by AMY LeBLANC
WHERE WE ARE COMING FROM
AND WHERE WE ARE HEADED:
CALGARY REVIEWS LONDON
there is no minor violence just as there is no negligible cough during an aria
[Victoria: Frog Hollow Press, 2019, $15.00]
[Toronto: Anstruther Press, 2019, $10.00]
Under the Gamma Camera
[Kentville: Gaspereau Press, 2019, $21.95]
there is no minor violence just as there is no negligible cough during an aria is the second chapbook from London, Ontario poet Kevin Heslop. His first chapbook, CON/TIG/U/US was published by The Blasted Tree in 2018. While this work was praised for its sparse, tiny poems, this second chapbook has a strong and singular solo voice animating the violences we often overlook, whether these are inflicted by us or upon us. A Heslop poem might consider the daily violence of fly swatting, two million Iraqis killed in the name of ethnic cleansing, the burning of Notre Dame, the snapping jaws of a screen door, among many others.
As the title asserts, there are no minor violences but there are also no minor poems in this collection. The chapbook opens with “forward” which gives the reader room to breathe in its thoughtful white space. According to the poem’s conceit, a thought slips off the artist’s fingertip and down the page to land and pool at the wrist. The scarcity and specificity of its images show that this is a collection to read with a fine-tooth comb for fear of missing what might reside in that white space. Continuing on, “the rub of time” poses questions about temporality and the nature of cycles: the daily routines of the classroom, the lunar cycle, twisting linens, swinging pendulums, and cab drivers. As these cycles and the title suggests, time rubs clean the earth clean of our trespasses, which we will inevitably repeat.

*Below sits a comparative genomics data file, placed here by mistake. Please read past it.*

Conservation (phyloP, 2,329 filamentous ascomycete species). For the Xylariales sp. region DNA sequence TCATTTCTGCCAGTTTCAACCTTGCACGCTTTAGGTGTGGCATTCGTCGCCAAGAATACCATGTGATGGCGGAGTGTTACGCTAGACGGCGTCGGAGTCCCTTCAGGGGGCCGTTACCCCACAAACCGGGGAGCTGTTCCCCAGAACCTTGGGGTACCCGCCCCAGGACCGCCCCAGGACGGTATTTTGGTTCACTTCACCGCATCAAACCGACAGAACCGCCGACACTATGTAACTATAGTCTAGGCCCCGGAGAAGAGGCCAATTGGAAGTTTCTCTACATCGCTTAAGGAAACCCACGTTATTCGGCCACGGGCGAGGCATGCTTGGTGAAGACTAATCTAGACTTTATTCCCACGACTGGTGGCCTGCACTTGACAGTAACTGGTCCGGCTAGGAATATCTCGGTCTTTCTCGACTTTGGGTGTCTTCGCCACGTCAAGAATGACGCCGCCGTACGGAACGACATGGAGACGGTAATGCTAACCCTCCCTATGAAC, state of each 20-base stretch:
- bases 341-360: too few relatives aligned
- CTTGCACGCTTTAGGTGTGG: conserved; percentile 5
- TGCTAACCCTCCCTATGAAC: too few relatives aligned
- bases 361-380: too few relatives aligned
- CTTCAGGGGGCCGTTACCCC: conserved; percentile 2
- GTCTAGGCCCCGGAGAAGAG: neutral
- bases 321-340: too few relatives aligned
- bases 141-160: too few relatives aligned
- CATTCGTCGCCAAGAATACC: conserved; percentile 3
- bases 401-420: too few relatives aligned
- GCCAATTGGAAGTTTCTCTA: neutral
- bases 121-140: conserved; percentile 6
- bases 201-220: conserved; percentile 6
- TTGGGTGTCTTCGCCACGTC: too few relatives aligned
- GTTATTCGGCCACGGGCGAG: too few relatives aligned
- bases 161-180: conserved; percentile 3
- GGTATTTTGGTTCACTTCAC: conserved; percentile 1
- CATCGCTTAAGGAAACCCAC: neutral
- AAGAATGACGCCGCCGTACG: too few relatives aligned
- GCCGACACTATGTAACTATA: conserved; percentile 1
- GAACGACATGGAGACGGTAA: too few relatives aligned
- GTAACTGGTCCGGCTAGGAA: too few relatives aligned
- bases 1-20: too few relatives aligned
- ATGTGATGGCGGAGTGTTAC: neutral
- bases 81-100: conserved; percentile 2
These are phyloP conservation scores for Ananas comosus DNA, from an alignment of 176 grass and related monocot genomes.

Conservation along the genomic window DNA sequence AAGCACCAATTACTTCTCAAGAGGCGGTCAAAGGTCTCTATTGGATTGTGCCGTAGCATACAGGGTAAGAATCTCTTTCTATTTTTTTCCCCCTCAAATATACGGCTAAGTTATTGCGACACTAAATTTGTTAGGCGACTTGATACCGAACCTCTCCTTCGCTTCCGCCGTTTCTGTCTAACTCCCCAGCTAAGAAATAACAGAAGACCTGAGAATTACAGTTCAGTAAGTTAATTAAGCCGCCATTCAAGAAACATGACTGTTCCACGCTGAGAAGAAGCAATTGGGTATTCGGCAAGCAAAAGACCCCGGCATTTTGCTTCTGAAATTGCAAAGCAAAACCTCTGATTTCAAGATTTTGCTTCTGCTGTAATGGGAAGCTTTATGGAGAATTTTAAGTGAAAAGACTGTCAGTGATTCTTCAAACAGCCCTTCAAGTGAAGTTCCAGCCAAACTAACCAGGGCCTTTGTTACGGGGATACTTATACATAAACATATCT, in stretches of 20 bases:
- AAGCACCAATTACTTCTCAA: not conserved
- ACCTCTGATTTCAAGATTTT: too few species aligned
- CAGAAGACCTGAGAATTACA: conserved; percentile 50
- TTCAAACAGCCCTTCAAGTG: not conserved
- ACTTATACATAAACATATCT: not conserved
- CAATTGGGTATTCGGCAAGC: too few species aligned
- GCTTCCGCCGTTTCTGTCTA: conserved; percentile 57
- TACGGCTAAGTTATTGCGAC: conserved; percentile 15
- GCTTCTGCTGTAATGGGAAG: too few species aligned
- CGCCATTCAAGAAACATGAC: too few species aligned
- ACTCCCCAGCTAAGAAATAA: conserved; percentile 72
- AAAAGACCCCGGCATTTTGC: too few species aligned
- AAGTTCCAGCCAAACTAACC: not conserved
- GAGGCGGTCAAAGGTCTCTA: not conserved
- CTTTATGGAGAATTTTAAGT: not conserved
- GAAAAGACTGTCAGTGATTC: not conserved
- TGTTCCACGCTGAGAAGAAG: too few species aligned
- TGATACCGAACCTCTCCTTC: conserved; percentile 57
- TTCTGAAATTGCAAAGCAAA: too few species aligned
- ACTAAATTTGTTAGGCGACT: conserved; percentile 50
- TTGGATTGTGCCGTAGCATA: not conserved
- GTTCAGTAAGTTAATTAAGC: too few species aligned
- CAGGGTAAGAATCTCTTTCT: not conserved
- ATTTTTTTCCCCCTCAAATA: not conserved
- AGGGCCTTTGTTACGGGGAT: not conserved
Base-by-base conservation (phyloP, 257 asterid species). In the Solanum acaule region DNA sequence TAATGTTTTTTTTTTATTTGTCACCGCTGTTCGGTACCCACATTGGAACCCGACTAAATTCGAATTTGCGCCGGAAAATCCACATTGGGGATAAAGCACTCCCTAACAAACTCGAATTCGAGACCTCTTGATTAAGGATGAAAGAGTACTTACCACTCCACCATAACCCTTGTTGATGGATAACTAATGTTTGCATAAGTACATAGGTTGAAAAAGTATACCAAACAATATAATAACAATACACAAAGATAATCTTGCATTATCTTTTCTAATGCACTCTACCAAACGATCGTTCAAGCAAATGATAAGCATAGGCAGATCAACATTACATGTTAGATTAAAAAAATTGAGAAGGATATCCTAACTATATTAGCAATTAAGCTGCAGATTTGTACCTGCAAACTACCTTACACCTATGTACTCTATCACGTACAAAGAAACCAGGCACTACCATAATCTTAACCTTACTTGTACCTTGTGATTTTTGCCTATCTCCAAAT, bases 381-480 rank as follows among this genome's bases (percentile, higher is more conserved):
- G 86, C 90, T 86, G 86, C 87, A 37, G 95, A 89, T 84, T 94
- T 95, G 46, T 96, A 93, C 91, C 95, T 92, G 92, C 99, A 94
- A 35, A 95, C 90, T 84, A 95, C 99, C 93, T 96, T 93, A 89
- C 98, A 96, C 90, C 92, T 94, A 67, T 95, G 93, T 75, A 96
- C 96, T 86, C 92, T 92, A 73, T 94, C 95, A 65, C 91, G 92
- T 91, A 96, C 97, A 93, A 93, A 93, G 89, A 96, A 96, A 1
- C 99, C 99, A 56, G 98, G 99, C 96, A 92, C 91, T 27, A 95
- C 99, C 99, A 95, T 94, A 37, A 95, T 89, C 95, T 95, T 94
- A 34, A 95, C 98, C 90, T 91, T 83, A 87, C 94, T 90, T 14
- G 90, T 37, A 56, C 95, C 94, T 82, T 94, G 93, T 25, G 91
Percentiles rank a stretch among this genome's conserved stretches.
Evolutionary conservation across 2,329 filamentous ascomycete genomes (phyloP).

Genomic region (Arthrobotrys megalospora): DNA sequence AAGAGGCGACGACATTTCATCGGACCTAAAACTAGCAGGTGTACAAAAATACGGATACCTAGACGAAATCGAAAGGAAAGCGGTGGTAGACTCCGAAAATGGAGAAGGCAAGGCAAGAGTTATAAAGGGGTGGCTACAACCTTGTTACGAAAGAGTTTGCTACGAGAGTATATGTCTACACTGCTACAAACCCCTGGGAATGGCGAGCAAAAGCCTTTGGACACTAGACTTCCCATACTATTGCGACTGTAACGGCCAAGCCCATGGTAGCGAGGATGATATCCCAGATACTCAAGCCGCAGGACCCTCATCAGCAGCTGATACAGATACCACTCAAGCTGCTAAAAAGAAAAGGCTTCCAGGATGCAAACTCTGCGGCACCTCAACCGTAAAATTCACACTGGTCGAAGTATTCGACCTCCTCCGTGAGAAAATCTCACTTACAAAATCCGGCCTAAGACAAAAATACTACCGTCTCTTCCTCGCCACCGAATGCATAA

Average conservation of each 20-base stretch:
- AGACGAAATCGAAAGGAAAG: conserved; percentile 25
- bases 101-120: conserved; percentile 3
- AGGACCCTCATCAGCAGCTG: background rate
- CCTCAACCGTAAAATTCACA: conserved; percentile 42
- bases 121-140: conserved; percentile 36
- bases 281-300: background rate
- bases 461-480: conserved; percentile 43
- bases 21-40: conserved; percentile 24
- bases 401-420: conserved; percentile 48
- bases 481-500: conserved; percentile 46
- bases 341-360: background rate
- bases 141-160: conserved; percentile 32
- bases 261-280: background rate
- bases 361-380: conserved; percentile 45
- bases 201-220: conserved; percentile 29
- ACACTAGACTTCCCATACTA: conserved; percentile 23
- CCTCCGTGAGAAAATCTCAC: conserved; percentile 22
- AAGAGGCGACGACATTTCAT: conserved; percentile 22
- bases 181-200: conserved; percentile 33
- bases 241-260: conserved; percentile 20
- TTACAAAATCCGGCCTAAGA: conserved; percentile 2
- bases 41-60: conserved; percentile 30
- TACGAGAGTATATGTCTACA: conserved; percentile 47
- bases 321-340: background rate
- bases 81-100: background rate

One of the most breathtaking poems in the chapbook is “yesterday, today” which continues asking questions about time but in a slightly different way than the rest of the chapbook. While Heslop’s other poems are sparse even if they are deployed in prose form, this poem is written in full sentences, possibly to document atrocities that have been committed against innocent peoples. The poem spans generations as it opens with the present speaker reading Robert Hass (also the author of the epigraph), soon reaching back to the Second World War to recall the innocence and simplicity of childhood and “small boys in checked shirts and pomaded hair, clutching the promise of a little pocket money.” This material is juxtaposed with the fact that mass military rifles are under development. The conceit of counting remains constant throughout the poem: rifles built, bodies killed, bodies displaced and relocated. The poem shifts between the violent past and the violent present to unsettle the reader, but also to remind us simultaneously where we are coming from and where we are headed. The speaker asks “where are you?” but we are displaced by Heslop’s elegant and carefully chosen words until we know that we are in the poem and nowhere else. Heslop’s voice and register are engaging enough that we wouldn’t dare interrupt, let alone cough during the aria.